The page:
“Obviously today’s report is good news for the state’s bottom line underscores the strong bones of our state’s economy our ability to weather tough times,” Franchot said. “But it doesn’t represent the experience of literally hundreds of thousands of Maryland families who continue to face some of the toughest financial times of their lives right now. Every day of this pandemic further exposes the sobering fact that many Marylanders continue to suffer. The economic consequences of this pandemic have further widened the economic fault lines that we had before COVID.”

Stimulus success

Intense federal stimulus funding has bolstered enough parts of the state economy — even through periods of shutdown — to maintain state revenue levels, but could begin to fade.

Compared to the state’s last pre-COVID revenue estimates early last March, the new estimates are $185 million less for the current fiscal year, and $161.1 million more for the 2022 fiscal year – essentially a wash.

“The feds stepping in have really, really, really pushed the economic and revenue picture to the point where we’re effectively back to where we thought we’d be before we’d ever even heard of COVID,” Schaufele said.

Through January, the federal government pumped $26 billion into the state economy through traditional and expanded unemployment insurance, stimulus checks, the paycheck protection program and other support from federal stimulus bills.

Another round of stimulus funding – should the most recent nearly $2 trillion stimulus package be signed into law, as expected – could continue the trend. If passed, the total amount of stimulus funding expected in Maryland is likely to exceed $45 billion to $50 billion by August, Schaufele said.

That plan, the American Rescue Plan Act of 2021, would send stimulus checks of up to $1,400 to 75% of Maryland households, totaling $5.7 billion.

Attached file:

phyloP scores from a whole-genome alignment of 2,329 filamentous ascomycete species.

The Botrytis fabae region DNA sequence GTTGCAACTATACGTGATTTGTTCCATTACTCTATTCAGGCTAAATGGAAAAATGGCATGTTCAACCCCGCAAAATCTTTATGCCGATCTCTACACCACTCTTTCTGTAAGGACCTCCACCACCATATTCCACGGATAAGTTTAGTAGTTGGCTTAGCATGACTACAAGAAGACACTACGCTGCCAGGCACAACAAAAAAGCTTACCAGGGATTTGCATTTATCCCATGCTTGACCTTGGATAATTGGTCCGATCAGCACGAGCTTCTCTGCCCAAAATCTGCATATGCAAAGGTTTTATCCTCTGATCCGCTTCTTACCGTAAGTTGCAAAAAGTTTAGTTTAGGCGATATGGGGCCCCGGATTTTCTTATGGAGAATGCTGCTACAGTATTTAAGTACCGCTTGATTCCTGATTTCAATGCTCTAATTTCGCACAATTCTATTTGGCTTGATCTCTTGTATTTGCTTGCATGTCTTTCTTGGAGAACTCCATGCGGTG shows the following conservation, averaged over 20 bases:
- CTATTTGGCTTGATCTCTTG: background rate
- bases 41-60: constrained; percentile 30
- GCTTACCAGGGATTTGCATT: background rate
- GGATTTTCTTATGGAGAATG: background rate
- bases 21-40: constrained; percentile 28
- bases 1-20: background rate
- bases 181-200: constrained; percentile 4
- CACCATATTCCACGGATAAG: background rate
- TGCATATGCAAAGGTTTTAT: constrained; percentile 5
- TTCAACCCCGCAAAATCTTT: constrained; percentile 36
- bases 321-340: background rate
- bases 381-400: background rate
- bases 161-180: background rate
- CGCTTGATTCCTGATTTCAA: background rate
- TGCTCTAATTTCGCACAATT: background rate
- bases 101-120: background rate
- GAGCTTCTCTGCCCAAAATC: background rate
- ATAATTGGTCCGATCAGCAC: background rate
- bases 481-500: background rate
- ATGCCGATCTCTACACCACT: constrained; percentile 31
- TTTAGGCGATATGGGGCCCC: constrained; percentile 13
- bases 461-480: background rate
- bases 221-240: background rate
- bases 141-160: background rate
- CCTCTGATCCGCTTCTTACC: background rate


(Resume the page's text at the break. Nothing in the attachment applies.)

Extended federal unemployment benefits would bring an additional $3.9 billion to Maryland residents.

Tax changes, including an expansion of the child tax credit and Earned Income Tax Credit will likely have a significant impact.

And more than $8 billion is headed to the state to shore up state and local government revenues

“We’re talking about extraordinary sums of money,” Schaufele said about the federal stimuli.

But he and members of the revenue board cautioned that further rounds of stimulus were likely to end at some point and the economy could still falter.

Treasurer Nancy K. Kopp (D) commended the legislature and governor for extending state relief programs and suggested that “a prudent course” in future budgeting decisions would serve the state well.

Maryland Budget Secretary David R. Brinkley said the state should continue on a fiscally conservative path, given the uncertainty of the recovery.

“There are still a number of unknowns that could alter our fiscal path, this recovery could still turn into more of a sugar rush that crashes when these federal funds sources dry up,” Brinkley said.

The revenue estimates are the final figures that will guide the state budget process. The House Appropriations Committee is preparing to make final budget decisions this week.

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New State Revenue Estimates Track With Pre-COVID Forecasts